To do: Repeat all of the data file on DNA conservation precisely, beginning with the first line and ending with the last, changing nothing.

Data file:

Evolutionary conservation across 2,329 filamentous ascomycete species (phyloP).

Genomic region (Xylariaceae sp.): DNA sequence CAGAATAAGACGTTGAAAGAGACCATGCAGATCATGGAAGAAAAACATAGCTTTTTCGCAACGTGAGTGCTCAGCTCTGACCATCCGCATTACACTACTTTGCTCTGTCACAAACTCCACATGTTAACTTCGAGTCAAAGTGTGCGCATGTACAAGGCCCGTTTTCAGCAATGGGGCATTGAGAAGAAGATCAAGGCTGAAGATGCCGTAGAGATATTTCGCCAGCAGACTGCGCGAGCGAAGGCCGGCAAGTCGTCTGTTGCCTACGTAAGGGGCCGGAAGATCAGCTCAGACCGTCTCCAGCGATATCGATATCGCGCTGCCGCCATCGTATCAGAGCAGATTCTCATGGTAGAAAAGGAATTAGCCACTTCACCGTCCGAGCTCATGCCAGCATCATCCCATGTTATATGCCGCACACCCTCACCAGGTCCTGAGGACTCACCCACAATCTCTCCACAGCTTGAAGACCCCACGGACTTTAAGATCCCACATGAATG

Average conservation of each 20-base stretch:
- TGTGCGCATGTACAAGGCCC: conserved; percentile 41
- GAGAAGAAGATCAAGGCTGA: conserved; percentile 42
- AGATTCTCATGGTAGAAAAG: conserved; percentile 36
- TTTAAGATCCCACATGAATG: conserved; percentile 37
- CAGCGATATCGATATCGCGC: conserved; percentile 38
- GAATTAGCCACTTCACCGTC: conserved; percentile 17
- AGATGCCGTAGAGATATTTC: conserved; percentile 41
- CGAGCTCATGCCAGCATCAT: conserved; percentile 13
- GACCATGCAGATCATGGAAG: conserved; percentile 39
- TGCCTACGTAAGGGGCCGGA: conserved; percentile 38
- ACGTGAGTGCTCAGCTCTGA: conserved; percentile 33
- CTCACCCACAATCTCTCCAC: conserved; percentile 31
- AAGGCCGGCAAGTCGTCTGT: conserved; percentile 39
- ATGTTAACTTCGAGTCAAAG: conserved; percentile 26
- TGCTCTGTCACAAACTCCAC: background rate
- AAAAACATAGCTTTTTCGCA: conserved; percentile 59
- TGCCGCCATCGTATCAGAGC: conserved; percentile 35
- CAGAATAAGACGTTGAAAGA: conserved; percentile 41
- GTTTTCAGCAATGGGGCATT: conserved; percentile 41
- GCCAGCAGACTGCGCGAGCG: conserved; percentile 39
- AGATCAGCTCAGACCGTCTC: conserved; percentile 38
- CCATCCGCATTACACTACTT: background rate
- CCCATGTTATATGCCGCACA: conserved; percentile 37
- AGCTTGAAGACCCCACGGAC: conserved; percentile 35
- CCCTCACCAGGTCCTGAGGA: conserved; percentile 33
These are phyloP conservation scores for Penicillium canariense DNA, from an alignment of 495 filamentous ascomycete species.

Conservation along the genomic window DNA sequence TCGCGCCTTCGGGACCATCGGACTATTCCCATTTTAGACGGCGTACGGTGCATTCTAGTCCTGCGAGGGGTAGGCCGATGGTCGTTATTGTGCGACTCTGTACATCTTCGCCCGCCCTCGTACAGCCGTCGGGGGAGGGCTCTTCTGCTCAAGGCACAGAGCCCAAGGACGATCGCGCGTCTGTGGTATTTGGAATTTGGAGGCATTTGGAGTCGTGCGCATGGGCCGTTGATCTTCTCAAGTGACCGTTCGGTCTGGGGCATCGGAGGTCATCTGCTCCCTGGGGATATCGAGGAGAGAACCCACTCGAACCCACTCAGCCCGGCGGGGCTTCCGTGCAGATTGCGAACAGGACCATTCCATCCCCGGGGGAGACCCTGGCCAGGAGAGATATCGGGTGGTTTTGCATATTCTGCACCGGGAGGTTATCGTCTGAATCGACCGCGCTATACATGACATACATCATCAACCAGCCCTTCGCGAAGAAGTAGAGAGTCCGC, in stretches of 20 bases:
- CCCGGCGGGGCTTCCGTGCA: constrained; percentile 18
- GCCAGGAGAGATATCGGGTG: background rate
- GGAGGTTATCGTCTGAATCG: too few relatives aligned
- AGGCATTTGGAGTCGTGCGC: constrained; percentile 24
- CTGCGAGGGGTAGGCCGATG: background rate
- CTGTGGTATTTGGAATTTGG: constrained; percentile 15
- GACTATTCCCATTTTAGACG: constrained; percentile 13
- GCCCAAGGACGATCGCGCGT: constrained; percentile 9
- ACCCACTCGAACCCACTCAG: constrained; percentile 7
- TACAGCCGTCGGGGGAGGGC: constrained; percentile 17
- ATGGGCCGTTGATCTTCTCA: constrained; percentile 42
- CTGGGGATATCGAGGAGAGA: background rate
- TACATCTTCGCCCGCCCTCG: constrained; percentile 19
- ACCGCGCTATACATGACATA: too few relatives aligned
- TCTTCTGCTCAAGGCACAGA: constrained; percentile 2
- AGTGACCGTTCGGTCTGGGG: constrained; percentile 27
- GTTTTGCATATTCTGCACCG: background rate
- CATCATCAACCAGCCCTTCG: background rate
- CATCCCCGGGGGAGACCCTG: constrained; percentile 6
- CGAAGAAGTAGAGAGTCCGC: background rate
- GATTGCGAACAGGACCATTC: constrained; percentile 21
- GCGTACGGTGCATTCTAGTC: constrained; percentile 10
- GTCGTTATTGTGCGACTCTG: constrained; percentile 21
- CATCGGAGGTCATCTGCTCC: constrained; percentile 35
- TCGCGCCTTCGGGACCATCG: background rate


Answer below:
Evolutionary conservation across 2,329 filamentous ascomycete species (phyloP).

Genomic region (Xylariaceae sp.): DNA sequence CAGAATAAGACGTTGAAAGAGACCATGCAGATCATGGAAGAAAAACATAGCTTTTTCGCAACGTGAGTGCTCAGCTCTGACCATCCGCATTACACTACTTTGCTCTGTCACAAACTCCACATGTTAACTTCGAGTCAAAGTGTGCGCATGTACAAGGCCCGTTTTCAGCAATGGGGCATTGAGAAGAAGATCAAGGCTGAAGATGCCGTAGAGATATTTCGCCAGCAGACTGCGCGAGCGAAGGCCGGCAAGTCGTCTGTTGCCTACGTAAGGGGCCGGAAGATCAGCTCAGACCGTCTCCAGCGATATCGATATCGCGCTGCCGCCATCGTATCAGAGCAGATTCTCATGGTAGAAAAGGAATTAGCCACTTCACCGTCCGAGCTCATGCCAGCATCATCCCATGTTATATGCCGCACACCCTCACCAGGTCCTGAGGACTCACCCACAATCTCTCCACAGCTTGAAGACCCCACGGACTTTAAGATCCCACATGAATG

Average conservation of each 20-base stretch:
- TGTGCGCATGTACAAGGCCC: conserved; percentile 41
- GAGAAGAAGATCAAGGCTGA: conserved; percentile 42
- AGATTCTCATGGTAGAAAAG: conserved; percentile 36
- TTTAAGATCCCACATGAATG: conserved; percentile 37
- CAGCGATATCGATATCGCGC: conserved; percentile 38
- GAATTAGCCACTTCACCGTC: conserved; percentile 17
- AGATGCCGTAGAGATATTTC: conserved; percentile 41
- CGAGCTCATGCCAGCATCAT: conserved; percentile 13
- GACCATGCAGATCATGGAAG: conserved; percentile 39
- TGCCTACGTAAGGGGCCGGA: conserved; percentile 38
- ACGTGAGTGCTCAGCTCTGA: conserved; percentile 33
- CTCACCCACAATCTCTCCAC: conserved; percentile 31
- AAGGCCGGCAAGTCGTCTGT: conserved; percentile 39
- ATGTTAACTTCGAGTCAAAG: conserved; percentile 26
- TGCTCTGTCACAAACTCCAC: background rate
- AAAAACATAGCTTTTTCGCA: conserved; percentile 59
- TGCCGCCATCGTATCAGAGC: conserved; percentile 35
- CAGAATAAGACGTTGAAAGA: conserved; percentile 41
- GTTTTCAGCAATGGGGCATT: conserved; percentile 41
- GCCAGCAGACTGCGCGAGCG: conserved; percentile 39
- AGATCAGCTCAGACCGTCTC: conserved; percentile 38
- CCATCCGCATTACACTACTT: background rate
- CCCATGTTATATGCCGCACA: conserved; percentile 37
- AGCTTGAAGACCCCACGGAC: conserved; percentile 35
- CCCTCACCAGGTCCTGAGGA: conserved; percentile 33
These are phyloP conservation scores for Penicillium canariense DNA, from an alignment of 495 filamentous ascomycete species.

Conservation along the genomic window DNA sequence TCGCGCCTTCGGGACCATCGGACTATTCCCATTTTAGACGGCGTACGGTGCATTCTAGTCCTGCGAGGGGTAGGCCGATGGTCGTTATTGTGCGACTCTGTACATCTTCGCCCGCCCTCGTACAGCCGTCGGGGGAGGGCTCTTCTGCTCAAGGCACAGAGCCCAAGGACGATCGCGCGTCTGTGGTATTTGGAATTTGGAGGCATTTGGAGTCGTGCGCATGGGCCGTTGATCTTCTCAAGTGACCGTTCGGTCTGGGGCATCGGAGGTCATCTGCTCCCTGGGGATATCGAGGAGAGAACCCACTCGAACCCACTCAGCCCGGCGGGGCTTCCGTGCAGATTGCGAACAGGACCATTCCATCCCCGGGGGAGACCCTGGCCAGGAGAGATATCGGGTGGTTTTGCATATTCTGCACCGGGAGGTTATCGTCTGAATCGACCGCGCTATACATGACATACATCATCAACCAGCCCTTCGCGAAGAAGTAGAGAGTCCGC, in stretches of 20 bases:
- CCCGGCGGGGCTTCCGTGCA: constrained; percentile 18
- GCCAGGAGAGATATCGGGTG: background rate
- GGAGGTTATCGTCTGAATCG: too few relatives aligned
- AGGCATTTGGAGTCGTGCGC: constrained; percentile 24
- CTGCGAGGGGTAGGCCGATG: background rate
- CTGTGGTATTTGGAATTTGG: constrained; percentile 15
- GACTATTCCCATTTTAGACG: constrained; percentile 13
- GCCCAAGGACGATCGCGCGT: constrained; percentile 9
- ACCCACTCGAACCCACTCAG: constrained; percentile 7
- TACAGCCGTCGGGGGAGGGC: constrained; percentile 17
- ATGGGCCGTTGATCTTCTCA: constrained; percentile 42
- CTGGGGATATCGAGGAGAGA: background rate
- TACATCTTCGCCCGCCCTCG: constrained; percentile 19
- ACCGCGCTATACATGACATA: too few relatives aligned
- TCTTCTGCTCAAGGCACAGA: constrained; percentile 2
- AGTGACCGTTCGGTCTGGGG: constrained; percentile 27
- GTTTTGCATATTCTGCACCG: background rate
- CATCATCAACCAGCCCTTCG: background rate
- CATCCCCGGGGGAGACCCTG: constrained; percentile 6
- CGAAGAAGTAGAGAGTCCGC: background rate
- GATTGCGAACAGGACCATTC: constrained; percentile 21
- GCGTACGGTGCATTCTAGTC: constrained; percentile 10
- GTCGTTATTGTGCGACTCTG: constrained; percentile 21
- CATCGGAGGTCATCTGCTCC: constrained; percentile 35
- TCGCGCCTTCGGGACCATCG: background rate